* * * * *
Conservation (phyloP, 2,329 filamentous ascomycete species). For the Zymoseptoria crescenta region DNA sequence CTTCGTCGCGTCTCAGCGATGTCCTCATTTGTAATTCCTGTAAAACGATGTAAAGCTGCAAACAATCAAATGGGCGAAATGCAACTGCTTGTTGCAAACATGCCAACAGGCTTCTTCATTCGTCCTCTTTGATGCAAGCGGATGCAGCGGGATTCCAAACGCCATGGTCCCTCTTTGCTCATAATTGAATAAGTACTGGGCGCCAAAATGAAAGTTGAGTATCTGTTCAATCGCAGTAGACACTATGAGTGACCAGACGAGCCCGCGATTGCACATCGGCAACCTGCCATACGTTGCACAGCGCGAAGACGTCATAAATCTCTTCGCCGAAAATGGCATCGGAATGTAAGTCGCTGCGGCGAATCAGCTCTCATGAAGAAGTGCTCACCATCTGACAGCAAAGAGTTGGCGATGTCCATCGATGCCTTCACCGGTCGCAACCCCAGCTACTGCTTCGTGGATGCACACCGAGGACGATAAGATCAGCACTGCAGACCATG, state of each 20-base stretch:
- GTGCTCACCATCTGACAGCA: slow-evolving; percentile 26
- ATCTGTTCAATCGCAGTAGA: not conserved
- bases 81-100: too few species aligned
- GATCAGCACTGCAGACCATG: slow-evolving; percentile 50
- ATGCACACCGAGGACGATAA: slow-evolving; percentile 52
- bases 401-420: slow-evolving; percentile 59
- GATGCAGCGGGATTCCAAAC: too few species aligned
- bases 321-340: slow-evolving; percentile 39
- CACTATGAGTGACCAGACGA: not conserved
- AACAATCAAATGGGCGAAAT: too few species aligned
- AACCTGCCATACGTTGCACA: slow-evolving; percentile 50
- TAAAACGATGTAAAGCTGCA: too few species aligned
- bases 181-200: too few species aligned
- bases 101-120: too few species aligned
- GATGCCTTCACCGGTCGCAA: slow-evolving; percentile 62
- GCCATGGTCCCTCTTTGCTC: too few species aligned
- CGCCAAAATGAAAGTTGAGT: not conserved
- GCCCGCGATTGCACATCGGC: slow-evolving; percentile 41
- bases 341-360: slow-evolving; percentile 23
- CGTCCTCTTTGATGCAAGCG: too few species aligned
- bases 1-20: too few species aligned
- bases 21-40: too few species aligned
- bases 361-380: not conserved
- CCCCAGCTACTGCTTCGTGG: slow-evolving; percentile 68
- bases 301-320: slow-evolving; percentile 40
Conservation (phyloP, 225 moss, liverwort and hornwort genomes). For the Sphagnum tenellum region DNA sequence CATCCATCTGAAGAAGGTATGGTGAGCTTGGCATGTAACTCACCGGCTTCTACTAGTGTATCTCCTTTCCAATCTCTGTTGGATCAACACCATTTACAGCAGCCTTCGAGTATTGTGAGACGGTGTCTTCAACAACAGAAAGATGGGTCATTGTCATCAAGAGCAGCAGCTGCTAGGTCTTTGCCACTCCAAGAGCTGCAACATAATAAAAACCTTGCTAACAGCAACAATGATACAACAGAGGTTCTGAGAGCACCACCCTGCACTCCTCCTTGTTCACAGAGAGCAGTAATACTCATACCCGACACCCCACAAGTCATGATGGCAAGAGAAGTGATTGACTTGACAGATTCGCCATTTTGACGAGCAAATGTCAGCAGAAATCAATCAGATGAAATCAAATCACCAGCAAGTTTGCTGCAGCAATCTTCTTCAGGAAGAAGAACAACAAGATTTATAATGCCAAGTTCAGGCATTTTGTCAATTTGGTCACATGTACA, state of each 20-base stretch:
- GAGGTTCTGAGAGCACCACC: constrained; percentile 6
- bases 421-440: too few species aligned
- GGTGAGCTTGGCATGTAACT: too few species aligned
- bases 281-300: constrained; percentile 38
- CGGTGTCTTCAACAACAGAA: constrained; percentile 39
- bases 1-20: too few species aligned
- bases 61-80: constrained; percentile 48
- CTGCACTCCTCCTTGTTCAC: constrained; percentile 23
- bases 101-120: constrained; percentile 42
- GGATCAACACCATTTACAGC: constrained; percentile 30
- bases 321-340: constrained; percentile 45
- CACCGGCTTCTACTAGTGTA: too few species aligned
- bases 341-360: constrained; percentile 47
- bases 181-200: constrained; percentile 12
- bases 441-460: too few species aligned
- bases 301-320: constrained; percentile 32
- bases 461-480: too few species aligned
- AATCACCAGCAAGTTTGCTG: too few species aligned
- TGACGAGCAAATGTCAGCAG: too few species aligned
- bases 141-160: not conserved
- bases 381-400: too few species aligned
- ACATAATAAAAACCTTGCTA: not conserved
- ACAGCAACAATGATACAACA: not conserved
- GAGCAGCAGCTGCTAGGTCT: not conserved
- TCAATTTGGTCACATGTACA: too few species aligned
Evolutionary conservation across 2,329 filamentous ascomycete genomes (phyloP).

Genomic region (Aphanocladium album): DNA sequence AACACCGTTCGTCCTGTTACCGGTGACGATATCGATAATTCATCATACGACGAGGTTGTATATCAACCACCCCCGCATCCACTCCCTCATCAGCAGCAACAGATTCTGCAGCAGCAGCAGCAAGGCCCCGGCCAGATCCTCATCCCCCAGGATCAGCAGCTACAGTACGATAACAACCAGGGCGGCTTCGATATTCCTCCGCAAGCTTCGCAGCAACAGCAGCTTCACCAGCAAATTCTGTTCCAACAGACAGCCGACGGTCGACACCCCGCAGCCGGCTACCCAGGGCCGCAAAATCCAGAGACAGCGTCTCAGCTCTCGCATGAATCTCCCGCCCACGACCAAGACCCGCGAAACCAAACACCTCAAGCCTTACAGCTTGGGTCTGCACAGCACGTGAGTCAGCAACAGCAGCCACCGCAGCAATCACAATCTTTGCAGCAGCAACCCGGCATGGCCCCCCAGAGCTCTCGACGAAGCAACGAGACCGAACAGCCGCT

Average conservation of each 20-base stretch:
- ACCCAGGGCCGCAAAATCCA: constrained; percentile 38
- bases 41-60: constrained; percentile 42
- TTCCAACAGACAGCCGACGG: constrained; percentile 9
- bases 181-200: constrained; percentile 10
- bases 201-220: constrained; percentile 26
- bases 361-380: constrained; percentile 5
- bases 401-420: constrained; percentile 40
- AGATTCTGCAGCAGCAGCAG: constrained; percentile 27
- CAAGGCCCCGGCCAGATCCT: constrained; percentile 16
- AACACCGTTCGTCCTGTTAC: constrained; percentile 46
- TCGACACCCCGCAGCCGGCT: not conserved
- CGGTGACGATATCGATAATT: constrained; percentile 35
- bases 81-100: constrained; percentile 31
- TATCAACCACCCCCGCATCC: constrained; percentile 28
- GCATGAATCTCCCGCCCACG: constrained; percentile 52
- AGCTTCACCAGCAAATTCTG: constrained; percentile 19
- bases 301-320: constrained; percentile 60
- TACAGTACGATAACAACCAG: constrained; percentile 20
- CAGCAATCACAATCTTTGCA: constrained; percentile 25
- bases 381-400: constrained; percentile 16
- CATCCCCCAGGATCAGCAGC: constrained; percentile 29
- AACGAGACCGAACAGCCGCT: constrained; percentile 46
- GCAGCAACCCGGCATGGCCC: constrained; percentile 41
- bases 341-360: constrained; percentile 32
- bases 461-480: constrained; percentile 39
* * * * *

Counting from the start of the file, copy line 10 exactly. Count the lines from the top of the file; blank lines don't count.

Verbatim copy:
- CACTATGAGTGACCAGACGA: not conserved